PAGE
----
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Report: Compared To Similar Projects, The Hop Streetcar Financing Is Odd

cropped_mke_hop.jpg
David Wilson
/
Wikimedia
A Hop car turning from Broadway onto St. Paul Avenue Avenue, passing the Milwaukee Public Market.

Since it was first envisioned, there has been controversy over The Hop streetcar in Milwaukee. One of the central concerns has been about its funding: Namely, who’s paying for this and could the money be spent on a more worthy cause?

The Wisconsin Policy Forum is not picking sides in this debate. Rather, their recent report on The Hop’s funding structure is meant to clarify where its funding comes from and how that compares to similar projects in other cities.

Rob Henken is the president of the forum, and Joe Peterangelos is one of its senior researchers and the lead author of On The Right Track?: The Use of TIF for Milwaukee's Streetcar. According to the report, more than half of the money for the first phase of The Hop came from the federal government (54%) and the other half came from local sources. Of that local funding, the majority came from Tax Incremental Financing funds, which can only be used in specific areas for specific kinds of projects.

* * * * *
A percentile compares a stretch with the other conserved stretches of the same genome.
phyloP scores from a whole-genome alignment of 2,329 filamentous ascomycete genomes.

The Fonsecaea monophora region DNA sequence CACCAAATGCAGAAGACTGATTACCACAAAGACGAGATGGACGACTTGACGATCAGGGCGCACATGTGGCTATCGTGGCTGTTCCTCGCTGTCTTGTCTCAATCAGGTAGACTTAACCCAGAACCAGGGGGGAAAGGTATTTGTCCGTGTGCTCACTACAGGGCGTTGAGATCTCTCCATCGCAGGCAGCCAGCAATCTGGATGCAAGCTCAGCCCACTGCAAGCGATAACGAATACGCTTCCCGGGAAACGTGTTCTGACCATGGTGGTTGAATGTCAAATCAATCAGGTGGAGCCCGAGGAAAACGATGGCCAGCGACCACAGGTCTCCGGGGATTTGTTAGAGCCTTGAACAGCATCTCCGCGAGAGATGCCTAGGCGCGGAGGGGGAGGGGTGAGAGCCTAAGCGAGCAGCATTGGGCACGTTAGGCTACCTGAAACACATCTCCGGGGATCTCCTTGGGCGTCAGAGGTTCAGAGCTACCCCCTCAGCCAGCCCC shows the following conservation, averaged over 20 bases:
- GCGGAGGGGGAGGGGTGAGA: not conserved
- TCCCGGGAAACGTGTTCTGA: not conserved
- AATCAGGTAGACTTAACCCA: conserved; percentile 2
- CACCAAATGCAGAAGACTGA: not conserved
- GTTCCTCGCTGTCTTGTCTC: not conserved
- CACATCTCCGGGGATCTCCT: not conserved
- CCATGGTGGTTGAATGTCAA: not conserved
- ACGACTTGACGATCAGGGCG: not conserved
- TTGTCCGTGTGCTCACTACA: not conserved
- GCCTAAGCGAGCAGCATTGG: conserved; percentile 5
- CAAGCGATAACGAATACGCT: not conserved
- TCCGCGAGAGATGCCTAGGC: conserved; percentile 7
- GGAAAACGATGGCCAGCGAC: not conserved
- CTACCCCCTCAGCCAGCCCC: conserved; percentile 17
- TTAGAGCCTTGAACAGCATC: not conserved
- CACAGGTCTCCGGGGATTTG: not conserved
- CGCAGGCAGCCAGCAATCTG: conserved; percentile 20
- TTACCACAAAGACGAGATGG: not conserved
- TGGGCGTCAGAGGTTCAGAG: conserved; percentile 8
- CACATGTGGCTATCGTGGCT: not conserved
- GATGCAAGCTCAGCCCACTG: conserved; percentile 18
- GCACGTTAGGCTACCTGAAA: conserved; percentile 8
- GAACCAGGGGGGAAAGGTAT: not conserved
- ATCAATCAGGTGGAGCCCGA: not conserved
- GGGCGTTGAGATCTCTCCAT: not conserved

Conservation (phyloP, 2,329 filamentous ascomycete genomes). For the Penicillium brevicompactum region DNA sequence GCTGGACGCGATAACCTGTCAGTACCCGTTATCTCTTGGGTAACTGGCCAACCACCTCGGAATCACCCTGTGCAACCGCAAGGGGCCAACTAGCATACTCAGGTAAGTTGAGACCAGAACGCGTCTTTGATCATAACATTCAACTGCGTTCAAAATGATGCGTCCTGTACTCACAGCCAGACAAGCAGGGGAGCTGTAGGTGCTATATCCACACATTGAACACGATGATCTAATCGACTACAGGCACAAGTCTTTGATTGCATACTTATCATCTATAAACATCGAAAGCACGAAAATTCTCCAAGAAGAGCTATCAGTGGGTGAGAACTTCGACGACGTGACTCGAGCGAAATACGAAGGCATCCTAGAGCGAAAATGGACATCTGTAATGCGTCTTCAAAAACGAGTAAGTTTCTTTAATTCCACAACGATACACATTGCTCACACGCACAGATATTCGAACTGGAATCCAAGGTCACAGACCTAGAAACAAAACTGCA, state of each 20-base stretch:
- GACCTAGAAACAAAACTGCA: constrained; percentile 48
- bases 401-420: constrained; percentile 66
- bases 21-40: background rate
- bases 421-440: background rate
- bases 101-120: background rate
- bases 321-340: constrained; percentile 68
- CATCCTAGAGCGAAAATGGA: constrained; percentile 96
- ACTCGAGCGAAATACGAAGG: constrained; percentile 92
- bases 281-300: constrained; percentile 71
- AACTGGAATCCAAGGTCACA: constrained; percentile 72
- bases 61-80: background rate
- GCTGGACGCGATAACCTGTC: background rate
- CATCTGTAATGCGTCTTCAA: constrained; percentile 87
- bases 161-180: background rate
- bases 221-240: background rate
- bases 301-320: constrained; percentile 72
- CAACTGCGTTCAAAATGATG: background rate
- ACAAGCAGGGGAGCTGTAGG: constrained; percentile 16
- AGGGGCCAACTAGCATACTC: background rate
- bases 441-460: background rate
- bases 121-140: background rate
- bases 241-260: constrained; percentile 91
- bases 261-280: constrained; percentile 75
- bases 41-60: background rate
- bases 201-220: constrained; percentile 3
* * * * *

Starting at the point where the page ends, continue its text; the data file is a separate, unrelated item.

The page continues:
This unique funding structure is the result of strict limitations the state of Wisconsin puts on a municipality's ability to levy taxes. These limitations mean the cities and counties, like Milwaukee, require more state aid to operate. 

"The city of Milwaukee receives roughly $225 million every year in shared revenue from the State of Wisconsin. The problem is that, that’s the same exact dollar amount that it was 20-years-ago," says Henken. 

And that, he says, has put a strain on the city's ability to pay for basic services, making projects like The Hop reliant on other funds.

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Joy Powers joined WUWM January 2016 as producer for Lake Effect. Most recently, she was a director and producer for The Afternoon Shift, on WBEZ-fm, Chicago Public Radio.